History of the Department

The Chinese program started in 1964 with the appointment of Chauncey S. Goodrich, who was joined by Kenneth H. Pai 白先勇 in 1965. The Japanese program started with Robert L. Backus in 1966. The Department of East Asian Languages and Cultural Studies was established as an independent department in 1994 with the feature, almost unique at the time, to go beyond standard emphasis on languages and literatures and to introduce instead cultural analysis as its core identity and intellectual mission and as a way to approach various aspects of East Asian cultures. As a result, cross-fertilization and interdisciplinary thinking and research became possible within our department–for the benefit of both faculty and students–in a more immediate and integral way than was possible in more traditional academic settings.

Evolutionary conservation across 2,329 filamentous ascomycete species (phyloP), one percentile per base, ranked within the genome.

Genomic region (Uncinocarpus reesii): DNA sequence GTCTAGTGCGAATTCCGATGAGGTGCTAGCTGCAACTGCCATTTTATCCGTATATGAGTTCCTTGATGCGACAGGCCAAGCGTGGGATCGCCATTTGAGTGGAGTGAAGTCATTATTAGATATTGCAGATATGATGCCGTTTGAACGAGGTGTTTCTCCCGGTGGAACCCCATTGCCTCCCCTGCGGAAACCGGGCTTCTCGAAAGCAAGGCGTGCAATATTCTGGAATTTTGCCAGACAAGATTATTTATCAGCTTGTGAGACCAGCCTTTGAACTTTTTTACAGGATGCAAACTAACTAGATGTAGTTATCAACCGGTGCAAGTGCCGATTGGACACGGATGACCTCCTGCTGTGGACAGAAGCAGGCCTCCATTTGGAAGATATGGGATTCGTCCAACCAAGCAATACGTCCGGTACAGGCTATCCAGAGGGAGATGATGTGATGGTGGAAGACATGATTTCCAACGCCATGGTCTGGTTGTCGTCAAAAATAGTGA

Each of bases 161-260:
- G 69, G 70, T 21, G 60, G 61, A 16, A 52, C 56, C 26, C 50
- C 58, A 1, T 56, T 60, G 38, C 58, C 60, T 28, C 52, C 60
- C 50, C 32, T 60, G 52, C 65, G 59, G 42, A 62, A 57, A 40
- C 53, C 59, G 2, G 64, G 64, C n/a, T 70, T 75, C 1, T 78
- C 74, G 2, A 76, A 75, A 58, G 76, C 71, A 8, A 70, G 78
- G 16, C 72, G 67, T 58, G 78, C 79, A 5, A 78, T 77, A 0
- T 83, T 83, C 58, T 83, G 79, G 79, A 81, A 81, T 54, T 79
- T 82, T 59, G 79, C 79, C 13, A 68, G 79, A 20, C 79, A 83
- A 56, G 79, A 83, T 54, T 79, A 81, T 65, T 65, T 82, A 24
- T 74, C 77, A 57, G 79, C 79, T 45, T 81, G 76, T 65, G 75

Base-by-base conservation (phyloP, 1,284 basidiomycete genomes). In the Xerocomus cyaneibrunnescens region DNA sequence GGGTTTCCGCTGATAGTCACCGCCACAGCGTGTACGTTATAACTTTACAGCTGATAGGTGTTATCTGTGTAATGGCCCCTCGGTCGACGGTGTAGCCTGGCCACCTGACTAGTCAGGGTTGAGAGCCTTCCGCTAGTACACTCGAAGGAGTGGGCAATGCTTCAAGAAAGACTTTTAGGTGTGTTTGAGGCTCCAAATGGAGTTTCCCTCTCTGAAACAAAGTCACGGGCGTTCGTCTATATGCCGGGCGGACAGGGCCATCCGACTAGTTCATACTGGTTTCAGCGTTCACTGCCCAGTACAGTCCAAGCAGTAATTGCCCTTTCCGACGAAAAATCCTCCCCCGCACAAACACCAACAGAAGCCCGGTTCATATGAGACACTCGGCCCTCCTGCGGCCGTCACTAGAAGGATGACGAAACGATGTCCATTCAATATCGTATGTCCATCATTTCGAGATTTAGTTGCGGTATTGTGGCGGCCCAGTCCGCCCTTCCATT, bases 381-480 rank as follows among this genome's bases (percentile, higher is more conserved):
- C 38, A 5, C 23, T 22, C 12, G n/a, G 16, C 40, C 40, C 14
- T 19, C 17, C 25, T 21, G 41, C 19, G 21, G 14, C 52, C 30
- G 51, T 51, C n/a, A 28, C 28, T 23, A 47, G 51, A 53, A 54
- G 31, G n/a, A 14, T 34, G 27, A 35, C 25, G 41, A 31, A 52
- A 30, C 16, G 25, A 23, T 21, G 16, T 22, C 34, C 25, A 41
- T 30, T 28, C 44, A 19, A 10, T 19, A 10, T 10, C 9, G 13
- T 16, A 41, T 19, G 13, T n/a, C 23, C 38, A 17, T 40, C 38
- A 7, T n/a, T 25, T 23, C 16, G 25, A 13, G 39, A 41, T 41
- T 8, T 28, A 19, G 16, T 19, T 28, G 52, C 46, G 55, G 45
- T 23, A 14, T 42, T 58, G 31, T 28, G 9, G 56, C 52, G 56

Our emeriti professors include Allan G. Grapard (Japanese religions, Shinto-Buddhist interactions), Haruko Iwasaki (popular culture in early modern Japan), Bill Powell (Chinese religions), and Ronald Egan (Song literature and aesthetics). The department has grown ever since its establishment. In 2007/08, we added a Ph.D. program to our vibrant B.A. and M.A. programs.